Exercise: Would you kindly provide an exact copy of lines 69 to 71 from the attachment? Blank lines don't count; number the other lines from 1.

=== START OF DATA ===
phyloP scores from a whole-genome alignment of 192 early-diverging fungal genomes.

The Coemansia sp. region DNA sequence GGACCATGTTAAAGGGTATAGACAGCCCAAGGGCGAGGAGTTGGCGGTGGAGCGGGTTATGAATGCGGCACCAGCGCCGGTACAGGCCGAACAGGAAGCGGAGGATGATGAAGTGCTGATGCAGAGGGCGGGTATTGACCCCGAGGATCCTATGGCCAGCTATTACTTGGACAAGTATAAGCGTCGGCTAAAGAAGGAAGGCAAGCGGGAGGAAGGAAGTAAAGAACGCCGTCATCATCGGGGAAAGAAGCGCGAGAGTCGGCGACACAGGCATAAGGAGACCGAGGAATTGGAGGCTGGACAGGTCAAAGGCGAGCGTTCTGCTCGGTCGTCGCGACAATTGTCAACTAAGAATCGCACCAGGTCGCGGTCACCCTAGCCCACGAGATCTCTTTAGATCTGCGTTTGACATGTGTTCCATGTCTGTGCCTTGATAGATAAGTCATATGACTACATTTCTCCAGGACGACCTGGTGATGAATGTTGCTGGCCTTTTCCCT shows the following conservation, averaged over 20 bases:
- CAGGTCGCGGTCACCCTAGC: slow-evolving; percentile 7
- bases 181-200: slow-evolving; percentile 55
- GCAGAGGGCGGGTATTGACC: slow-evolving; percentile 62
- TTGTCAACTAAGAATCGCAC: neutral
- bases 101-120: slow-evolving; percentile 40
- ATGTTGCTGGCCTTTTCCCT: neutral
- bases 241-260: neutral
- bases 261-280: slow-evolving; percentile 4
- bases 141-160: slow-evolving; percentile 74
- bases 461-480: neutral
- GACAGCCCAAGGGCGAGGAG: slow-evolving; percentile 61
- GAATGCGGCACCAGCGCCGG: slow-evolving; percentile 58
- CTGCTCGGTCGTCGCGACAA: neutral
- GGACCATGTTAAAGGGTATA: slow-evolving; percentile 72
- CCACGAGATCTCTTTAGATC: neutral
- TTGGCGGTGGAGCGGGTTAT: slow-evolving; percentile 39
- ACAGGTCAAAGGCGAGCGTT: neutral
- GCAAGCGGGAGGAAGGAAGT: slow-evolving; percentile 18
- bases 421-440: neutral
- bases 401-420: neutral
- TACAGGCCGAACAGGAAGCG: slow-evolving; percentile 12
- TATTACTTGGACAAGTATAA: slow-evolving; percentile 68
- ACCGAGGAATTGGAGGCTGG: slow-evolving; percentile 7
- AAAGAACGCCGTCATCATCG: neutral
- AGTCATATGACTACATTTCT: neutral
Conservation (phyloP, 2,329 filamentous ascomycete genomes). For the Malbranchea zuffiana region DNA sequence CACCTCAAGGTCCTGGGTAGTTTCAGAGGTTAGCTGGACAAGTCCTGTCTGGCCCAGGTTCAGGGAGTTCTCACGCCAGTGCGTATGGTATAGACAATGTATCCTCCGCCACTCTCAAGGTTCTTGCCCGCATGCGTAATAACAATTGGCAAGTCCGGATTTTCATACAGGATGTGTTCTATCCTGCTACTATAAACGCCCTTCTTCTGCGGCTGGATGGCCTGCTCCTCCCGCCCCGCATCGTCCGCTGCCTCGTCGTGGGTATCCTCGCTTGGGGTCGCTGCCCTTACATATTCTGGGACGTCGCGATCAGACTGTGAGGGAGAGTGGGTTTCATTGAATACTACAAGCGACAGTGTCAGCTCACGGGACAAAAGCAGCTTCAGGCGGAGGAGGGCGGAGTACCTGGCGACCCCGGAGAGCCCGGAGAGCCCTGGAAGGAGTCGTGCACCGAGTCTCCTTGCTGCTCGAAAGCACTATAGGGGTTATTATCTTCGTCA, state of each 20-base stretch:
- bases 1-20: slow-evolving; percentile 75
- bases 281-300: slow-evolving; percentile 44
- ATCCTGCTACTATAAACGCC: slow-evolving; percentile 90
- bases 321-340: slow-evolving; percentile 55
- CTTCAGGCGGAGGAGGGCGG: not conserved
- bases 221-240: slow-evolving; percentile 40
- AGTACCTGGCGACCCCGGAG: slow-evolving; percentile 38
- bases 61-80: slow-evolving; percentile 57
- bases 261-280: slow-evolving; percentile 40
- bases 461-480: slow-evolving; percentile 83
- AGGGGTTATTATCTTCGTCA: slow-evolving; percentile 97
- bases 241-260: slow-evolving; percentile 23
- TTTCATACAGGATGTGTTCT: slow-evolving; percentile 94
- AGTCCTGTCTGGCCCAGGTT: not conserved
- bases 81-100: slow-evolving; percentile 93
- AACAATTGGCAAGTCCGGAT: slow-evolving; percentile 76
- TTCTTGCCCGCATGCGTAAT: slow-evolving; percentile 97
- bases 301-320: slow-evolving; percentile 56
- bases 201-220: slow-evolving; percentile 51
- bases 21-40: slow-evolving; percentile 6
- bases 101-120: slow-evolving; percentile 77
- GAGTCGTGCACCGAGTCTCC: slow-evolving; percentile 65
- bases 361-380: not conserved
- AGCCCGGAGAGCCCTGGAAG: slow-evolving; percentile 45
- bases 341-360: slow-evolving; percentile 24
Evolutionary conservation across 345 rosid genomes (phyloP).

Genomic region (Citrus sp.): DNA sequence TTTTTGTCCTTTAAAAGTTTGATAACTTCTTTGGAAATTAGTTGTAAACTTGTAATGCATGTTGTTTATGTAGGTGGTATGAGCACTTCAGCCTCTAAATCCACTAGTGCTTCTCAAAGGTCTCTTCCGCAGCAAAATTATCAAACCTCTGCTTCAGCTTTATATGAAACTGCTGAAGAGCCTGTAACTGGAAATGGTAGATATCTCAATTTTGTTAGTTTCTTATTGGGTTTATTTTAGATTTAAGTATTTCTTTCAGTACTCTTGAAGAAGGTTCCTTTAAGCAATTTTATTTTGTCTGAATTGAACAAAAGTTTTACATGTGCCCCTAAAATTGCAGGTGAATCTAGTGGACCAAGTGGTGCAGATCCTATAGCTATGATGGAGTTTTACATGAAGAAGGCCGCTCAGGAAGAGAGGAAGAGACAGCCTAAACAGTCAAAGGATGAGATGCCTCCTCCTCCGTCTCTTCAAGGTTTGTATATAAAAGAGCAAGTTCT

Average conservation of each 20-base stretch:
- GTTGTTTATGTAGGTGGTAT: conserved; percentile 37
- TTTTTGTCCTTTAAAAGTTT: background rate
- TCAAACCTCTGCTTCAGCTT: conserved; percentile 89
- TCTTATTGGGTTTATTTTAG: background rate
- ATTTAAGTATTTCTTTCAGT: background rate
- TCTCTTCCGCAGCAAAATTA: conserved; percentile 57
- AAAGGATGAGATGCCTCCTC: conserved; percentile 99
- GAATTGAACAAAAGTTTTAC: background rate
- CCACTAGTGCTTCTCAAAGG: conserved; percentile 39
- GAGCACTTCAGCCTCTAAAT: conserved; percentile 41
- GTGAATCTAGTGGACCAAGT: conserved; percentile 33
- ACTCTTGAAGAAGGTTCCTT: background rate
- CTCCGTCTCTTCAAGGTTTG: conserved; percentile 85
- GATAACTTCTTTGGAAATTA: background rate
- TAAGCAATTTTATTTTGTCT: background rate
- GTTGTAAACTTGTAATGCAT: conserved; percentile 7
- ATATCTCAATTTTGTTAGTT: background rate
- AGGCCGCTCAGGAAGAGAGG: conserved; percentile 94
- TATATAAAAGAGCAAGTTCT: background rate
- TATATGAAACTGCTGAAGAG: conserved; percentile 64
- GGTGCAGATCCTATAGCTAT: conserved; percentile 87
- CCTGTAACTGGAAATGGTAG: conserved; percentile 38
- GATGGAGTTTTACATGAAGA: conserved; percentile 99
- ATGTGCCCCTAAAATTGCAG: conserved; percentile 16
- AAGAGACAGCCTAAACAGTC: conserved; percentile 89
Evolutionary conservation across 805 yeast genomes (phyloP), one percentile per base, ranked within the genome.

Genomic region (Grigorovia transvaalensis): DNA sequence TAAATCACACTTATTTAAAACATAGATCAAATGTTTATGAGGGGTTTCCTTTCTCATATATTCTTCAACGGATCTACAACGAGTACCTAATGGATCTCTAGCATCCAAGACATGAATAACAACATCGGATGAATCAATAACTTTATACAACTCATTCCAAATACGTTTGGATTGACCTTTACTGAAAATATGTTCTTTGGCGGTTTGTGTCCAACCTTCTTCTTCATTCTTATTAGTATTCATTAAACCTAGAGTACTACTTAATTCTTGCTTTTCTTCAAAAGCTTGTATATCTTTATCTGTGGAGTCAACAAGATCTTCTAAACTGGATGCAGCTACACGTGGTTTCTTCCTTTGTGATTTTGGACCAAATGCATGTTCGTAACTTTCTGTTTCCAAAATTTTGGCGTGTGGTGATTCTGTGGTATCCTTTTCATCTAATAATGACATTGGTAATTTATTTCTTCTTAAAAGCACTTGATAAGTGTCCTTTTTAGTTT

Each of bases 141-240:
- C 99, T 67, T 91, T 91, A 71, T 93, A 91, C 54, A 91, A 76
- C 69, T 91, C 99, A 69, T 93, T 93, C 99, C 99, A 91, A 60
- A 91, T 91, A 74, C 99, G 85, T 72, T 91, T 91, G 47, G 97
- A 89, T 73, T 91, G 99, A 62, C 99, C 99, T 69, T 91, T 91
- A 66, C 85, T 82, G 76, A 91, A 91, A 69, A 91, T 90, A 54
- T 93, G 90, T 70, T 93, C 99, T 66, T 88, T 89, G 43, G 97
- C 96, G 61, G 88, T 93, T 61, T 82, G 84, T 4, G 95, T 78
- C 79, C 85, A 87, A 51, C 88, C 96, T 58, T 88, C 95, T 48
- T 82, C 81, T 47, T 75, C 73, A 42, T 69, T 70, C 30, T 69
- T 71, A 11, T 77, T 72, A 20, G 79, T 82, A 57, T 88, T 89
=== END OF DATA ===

- CTCCGTCTCTTCAAGGTTTG: conserved; percentile 85
- GATAACTTCTTTGGAAATTA: background rate
- TAAGCAATTTTATTTTGTCT: background rate